Peter Pober is the head of the University Forensics team. Photo Courtesy of Facebook.

Peter Pober is the head of the University Forensics team. Photo Courtesy of Facebook.

Meet Peter Pober. If you think you are busy, stop dead in your tracks and consider this – he is the head of the George Mason University forensics team. He is the chair of the Faculty Senate. He is a professor of communication. And what is he reading for fun? Oh, just Plato’s Phaedrus.

This is Pober’s eighth year at Mason following a 15-year stint with the University of Texas at Austin, one of his alma maters. He was working as a communication professor and the head of UT’s forensics team when a national search went out for a new director for Mason’s forensics team.

“Though I wasn’t looking for a change, I put a file together,” Pober said. He quickly found himself on the short list of candidates for the job.

“I felt a genuine draw here,” Pober said. “I felt wanted. I’ve continued to feel that way every day. I think the energy here is invigorating and I think there’s a genuine concern for the educational process.”

Pober had no ties to Northern Virginia other than brief visits to the District of Columbia when he was younger.

“I love being in the D.C. area,” Pober said. “The opportunity to wake up and say ‘I want to see any artist at the Smithsonian’ is mind-blowing.”

Pober did his undergraduate work at the University of Pennsylvania. While there, he picked up three bachelor degrees in cultural anthropology, psychobiology and pragmatic linguistics before applying to graduate schools and focusing on communication.

UT was interested in starting a forensics team during Pober’s search for a graduate school. When he was accepted to the university, he started their team as his assistantship for his masters in communication with an emphasis on performance studies.

In addition to the forensics team, his responsibilities as a professor and his interest in the arts, Pober chairs Mason’s Faculty Senate.

“The senate has just now seated its new standing committees,” Pober said. The university has also established its committees for the upcoming school year to work through numerous issues in conjunction with the Faculty Senate.

One issue facing Mason is the March of 2011 visit by the Southern Association of Colleges and Schools, a regional accreditation agency which operates from Texas to Virginia and every state in between.

Pober said each university that is up for reaccreditation must draft a plan it will enact as part of the process. Mason must be reaccredited every 10 years.

“After a lengthy process and many proposals, it was decided to focus on undergraduate scholarship,” Pober said. “This is the notion of scholarly endeavors, or creating the scholarly undergraduate.”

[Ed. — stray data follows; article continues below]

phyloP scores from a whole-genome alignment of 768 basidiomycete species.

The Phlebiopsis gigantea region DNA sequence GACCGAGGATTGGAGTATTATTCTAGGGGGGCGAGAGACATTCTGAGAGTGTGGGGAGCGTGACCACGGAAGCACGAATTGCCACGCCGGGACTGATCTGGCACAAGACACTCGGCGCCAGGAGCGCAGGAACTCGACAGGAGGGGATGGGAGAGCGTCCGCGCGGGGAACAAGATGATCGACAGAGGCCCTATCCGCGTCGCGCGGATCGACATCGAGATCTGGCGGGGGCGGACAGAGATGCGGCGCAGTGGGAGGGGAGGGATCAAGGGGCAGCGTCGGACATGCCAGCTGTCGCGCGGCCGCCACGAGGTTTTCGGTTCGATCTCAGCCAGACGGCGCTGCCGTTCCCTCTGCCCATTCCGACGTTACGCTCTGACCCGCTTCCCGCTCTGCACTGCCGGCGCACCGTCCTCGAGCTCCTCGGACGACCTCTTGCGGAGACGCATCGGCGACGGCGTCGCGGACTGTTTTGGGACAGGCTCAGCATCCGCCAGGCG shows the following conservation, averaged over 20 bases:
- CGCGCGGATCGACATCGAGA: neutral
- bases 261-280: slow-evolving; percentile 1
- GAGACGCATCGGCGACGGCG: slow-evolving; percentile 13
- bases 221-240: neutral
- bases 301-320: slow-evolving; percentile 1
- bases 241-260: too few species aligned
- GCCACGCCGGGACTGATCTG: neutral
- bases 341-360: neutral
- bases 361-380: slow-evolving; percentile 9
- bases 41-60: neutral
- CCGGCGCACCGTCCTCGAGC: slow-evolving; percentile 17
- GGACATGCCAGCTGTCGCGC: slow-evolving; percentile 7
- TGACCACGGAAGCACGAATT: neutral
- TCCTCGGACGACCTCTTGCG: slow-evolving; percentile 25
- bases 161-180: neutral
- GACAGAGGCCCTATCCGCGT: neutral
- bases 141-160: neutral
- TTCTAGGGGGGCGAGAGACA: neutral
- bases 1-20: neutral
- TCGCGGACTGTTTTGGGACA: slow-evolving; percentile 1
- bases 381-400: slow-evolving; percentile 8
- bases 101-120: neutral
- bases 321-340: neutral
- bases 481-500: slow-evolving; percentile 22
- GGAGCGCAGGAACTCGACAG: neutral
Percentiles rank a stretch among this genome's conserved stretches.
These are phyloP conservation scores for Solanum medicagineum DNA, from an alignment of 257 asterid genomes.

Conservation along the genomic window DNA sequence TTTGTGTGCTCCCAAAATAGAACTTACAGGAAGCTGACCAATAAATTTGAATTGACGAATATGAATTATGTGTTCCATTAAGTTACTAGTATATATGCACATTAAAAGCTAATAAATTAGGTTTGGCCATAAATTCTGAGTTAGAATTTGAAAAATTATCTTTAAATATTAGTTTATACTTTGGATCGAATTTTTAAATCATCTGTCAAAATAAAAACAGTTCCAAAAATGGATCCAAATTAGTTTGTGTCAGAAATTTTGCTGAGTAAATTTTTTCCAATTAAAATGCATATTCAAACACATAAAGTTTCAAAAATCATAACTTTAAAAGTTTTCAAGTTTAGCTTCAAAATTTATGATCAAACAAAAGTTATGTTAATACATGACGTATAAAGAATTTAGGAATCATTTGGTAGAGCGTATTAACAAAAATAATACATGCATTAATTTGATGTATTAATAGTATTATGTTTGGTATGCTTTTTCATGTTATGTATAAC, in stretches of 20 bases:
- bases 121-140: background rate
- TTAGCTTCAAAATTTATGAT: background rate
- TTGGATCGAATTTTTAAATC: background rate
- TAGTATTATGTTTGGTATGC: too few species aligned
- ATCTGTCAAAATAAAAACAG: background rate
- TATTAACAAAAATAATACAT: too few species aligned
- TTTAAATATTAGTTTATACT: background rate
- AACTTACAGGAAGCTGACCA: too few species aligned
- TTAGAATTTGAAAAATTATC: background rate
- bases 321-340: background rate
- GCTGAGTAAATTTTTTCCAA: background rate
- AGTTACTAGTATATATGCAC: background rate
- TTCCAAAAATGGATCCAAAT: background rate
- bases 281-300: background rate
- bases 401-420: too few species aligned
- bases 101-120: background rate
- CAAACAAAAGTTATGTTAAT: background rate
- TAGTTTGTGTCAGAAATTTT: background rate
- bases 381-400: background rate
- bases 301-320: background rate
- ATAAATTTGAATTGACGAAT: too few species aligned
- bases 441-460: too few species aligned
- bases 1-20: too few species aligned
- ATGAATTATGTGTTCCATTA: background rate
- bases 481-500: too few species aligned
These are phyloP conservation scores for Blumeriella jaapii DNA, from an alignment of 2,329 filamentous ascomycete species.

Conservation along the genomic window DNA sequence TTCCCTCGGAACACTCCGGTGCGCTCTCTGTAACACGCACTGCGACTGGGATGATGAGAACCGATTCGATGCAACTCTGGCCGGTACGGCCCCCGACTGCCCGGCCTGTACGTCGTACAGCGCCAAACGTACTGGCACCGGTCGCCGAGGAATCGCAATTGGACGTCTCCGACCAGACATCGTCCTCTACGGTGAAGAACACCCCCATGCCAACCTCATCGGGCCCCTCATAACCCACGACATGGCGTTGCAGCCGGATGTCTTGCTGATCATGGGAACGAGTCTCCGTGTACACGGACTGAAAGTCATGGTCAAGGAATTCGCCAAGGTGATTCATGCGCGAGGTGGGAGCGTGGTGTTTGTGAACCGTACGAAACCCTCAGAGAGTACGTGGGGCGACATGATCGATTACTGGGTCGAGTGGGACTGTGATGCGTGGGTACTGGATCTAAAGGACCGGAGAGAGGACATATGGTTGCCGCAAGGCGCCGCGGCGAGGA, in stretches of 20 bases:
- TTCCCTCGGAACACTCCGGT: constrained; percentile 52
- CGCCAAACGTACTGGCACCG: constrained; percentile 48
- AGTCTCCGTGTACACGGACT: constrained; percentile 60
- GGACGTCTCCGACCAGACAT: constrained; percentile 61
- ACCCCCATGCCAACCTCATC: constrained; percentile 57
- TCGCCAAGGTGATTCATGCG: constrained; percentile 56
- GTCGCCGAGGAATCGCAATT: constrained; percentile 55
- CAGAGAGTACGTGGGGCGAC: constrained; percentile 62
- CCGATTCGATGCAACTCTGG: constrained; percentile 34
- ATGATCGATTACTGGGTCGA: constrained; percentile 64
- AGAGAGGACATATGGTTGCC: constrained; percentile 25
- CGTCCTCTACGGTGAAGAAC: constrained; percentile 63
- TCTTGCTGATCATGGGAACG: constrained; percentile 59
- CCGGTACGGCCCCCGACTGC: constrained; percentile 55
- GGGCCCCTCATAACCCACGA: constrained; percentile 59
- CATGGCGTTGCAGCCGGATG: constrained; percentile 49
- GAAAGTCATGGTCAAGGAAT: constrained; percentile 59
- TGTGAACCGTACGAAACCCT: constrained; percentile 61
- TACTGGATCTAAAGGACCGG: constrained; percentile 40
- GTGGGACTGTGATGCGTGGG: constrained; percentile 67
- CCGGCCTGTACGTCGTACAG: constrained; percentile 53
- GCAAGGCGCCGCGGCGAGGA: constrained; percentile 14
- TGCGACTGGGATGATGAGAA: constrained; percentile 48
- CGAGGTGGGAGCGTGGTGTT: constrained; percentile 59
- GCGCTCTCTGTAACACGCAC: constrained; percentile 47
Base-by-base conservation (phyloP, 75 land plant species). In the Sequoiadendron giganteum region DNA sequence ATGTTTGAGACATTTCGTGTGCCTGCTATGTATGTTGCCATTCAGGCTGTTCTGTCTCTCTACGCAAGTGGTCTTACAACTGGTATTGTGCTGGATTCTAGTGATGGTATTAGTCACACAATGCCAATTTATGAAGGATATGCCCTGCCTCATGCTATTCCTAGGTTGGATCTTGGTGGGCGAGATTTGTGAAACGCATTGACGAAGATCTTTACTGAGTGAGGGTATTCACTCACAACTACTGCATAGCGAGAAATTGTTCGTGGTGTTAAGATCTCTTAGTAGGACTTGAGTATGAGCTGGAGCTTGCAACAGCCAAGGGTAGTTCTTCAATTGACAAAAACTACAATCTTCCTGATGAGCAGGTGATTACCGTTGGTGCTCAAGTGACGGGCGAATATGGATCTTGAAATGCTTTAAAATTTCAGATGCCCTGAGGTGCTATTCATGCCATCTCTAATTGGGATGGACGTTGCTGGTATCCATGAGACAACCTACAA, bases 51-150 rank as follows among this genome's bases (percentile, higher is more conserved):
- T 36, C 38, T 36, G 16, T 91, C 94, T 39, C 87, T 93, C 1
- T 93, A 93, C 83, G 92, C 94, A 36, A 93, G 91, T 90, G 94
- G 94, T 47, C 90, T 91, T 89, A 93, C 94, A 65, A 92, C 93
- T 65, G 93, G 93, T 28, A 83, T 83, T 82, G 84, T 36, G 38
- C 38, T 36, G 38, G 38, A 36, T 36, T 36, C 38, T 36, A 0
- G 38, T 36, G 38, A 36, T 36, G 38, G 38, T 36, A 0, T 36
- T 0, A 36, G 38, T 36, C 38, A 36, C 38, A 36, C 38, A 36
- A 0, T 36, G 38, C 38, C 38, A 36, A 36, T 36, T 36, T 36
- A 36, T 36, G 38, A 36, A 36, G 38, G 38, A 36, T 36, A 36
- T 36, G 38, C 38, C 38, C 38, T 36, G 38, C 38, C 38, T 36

The Faculty Senate is also looking at a proposition from the Office of Equity and Diversity Services which will deal with consensual relations between faculty and students.

“There had been some question as to whether or not there was a codified response to such relationships,” Pober said. “A document was drafted to clarify how to deal with such relationships.”

Other issues the Faculty Senate is considering include an upcoming, one-time three percent bonus for Mason faculty, dual enrollment credits, online evaluations for courses and changing the length of the exam schedule to avoid a repeat of last year’s fiasco.

“The snow disrupted exam week, which lead to students having more than two exams in one day,” Pober said.

Pober’s interest in forensics can be traced back to the seventh grade, when an English teacher took him aside and recommended he speak to the high school forensics coach when he entered the ninth grade. After 34 years, Pober’s involvement in forensics is as strong as ever.

“Most people think forensics relates to CSI and that’s true in the sense that they’re both the search for truth through argumentation and evidence,” Pober said. His forensics background deals with public speaking and literary performance instead of fingerprints and DNA.

The Mason forensics team, founded in 1971 when Mason was an extension of the University of Virginia, focuses on public speaking on familiar news stories to more unusual issues. Another component is literary analysis, which deals with approaching literature that promotes an argument or shows a piece of literature to the audience in a new light, Pober said.

“I really see the forensics team as a family,” Pober said. “I’ve been blessed to be the best man in 10 weddings of former students. Most of my dearest friends are former students.”

Pober is also interested in the culinary arts, and each Thanksgiving he prepares an elaborate dinner for family, friends and former students.

“Working with the forensics team keeps me young and motivated to know as much as I can about what’s going on in the world and to support students in their endeavors to learn about the world,” Pober said.

Pober said the skills one acquires on the forensics team can be applied to numerous mediums.

“The skills learned in forensics team make better researchers, writers, speakers, performers and, in general, a more knowledgeable person due to the need to keep up with present knowledge,” he said. “Forensics team hopefully makes better citizens because of that knowledge.”